Blu-Ray/DVD Review: WITCHBOARD (1986)

Clifford K | 28 January 2014 | DVD/BluRay Reviews, Movie Lounge | | 0 Comments   

83080_frontWITCHBOARD (1986)

I was seventeen and in high school when this movie came out. I remember the commercials on TV vividly. I seem to recall this friend I had named, Paul, saw it before I did and he said the ending was better than Highlander (1986). Yes, you heard that right. For those who have never seen Highlander, it’s basically a fantasy action movie. For all those who have never seen Witchboard, that movie is not. Regardless it didn’t stop Paul from uttering it. Frankly, I’m not really sure he ever saw Highlander. If he did, I’m certain he would not have said something so utterly ridiculous. And that’s not bashing either film. Highlander and Witchboard are two of my favorite movies from the 80s. The ending to Highlander is basically a sword fight, the death of the bad guy and an FX extravaganza of weirdness where the “good guy” becomes mortal (maybe), yet with strange powers (maybe). It’s a long involved plot, but you get the picture. So, seeing as I had never seen the latter but had already seen the former, Paul’s absurd statement had me intrigued.

I can’t recall who I eventually saw Witchboard with, but when I did I knew Paul was either full of shit, had been high or drunk when he made that statement, or… I don’t know. I remember coming to school the next day, telling my best friend about the movie and telling him Paul had no clue what the fuck he was talking about.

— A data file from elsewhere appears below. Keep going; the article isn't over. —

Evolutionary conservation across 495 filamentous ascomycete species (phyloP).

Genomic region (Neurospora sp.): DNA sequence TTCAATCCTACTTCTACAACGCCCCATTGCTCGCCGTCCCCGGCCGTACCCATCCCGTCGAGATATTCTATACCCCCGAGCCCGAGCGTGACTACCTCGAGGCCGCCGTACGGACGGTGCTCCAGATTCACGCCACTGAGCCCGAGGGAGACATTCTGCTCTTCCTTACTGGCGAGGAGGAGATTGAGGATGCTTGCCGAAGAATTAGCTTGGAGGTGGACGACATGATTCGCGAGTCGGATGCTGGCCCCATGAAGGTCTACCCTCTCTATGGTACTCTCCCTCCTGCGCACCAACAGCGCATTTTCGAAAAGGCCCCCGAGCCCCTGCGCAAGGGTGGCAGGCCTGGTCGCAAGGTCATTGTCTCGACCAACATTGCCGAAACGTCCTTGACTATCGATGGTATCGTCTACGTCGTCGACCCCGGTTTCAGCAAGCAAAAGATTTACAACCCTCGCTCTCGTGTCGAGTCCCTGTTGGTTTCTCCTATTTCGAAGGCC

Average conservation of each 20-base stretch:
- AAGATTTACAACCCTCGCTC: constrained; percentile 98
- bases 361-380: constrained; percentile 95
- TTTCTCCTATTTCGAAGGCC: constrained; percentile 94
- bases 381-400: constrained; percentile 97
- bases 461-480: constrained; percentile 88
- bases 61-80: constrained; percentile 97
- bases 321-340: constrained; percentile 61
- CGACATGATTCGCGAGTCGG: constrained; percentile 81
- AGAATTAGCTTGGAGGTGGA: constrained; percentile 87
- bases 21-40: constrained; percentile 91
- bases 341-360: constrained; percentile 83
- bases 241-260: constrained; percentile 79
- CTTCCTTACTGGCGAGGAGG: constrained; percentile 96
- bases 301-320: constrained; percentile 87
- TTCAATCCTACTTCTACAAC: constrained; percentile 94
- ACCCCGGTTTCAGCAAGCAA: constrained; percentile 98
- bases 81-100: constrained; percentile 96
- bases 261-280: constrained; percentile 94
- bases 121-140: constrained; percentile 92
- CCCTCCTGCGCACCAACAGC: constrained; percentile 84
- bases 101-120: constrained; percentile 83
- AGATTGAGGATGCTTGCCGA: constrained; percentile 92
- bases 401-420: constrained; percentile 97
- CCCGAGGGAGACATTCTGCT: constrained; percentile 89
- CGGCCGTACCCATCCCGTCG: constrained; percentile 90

The next time I saw it was when it hit VHS; my mother rented it one night and we watched it in my room.

Kevin Tenney captured lightening in a bottle twice with this his first movie and his second, Night Of The Demons in 1988. Here he weaves a ghost story, a slasher flick and a mystery and each component works perfectly. It all begins at a small soiree Jim (Todd Allen) and Linda (Tawny Kitaen) are throwing at their house. She invites ex-boyfriend and Jim’s former best friend, Brandon Sinclair (Stephen Nichols), who happens to have an interest in the paranormal. Bringing his ouja board along he tells everyone he’s been talking to a dead 10-year-old kid on a routine basis through it and demonstrates for everyone how the board works.

From then on Jim and Linda are slowly tormented by this supposed child ghost, which takes the form of creepy POV ghost shots and trivial precognition, but things turn deadly when Jim’s friend dies in a seeming accident on the construction job they were working and Linda begins to get psychically manipulated by the spirit. More death results when Brandon invites a psychic (Kathleen Wilhoite) over to get rid them of the little shit. This is where the slasher aspects and the mystery angle start to really unfold. She gets a sense of something about the ghost, but doesn’t live to tell it as she is slashed across the throat by a hatchet and pushed out the window of her apartment, landing impaled on a sundial on her front lawn.

For those who have never seen this movie I will refrain from revealing anymore. It is genuinely creepy and has a nice ending that would have been a huge downer had that epilogue not been attached. Not that I have anything against downbeat endings. The ending on Highlander is terrific and the ending on this movie is also terrific, but for different reasons. To date this is also the best movie ever made about the ouja board. As of this writing Universal is currently in production on their own ouja board movie simply titled, Ouja. It’s aiming for either a PG or PG-13 rating.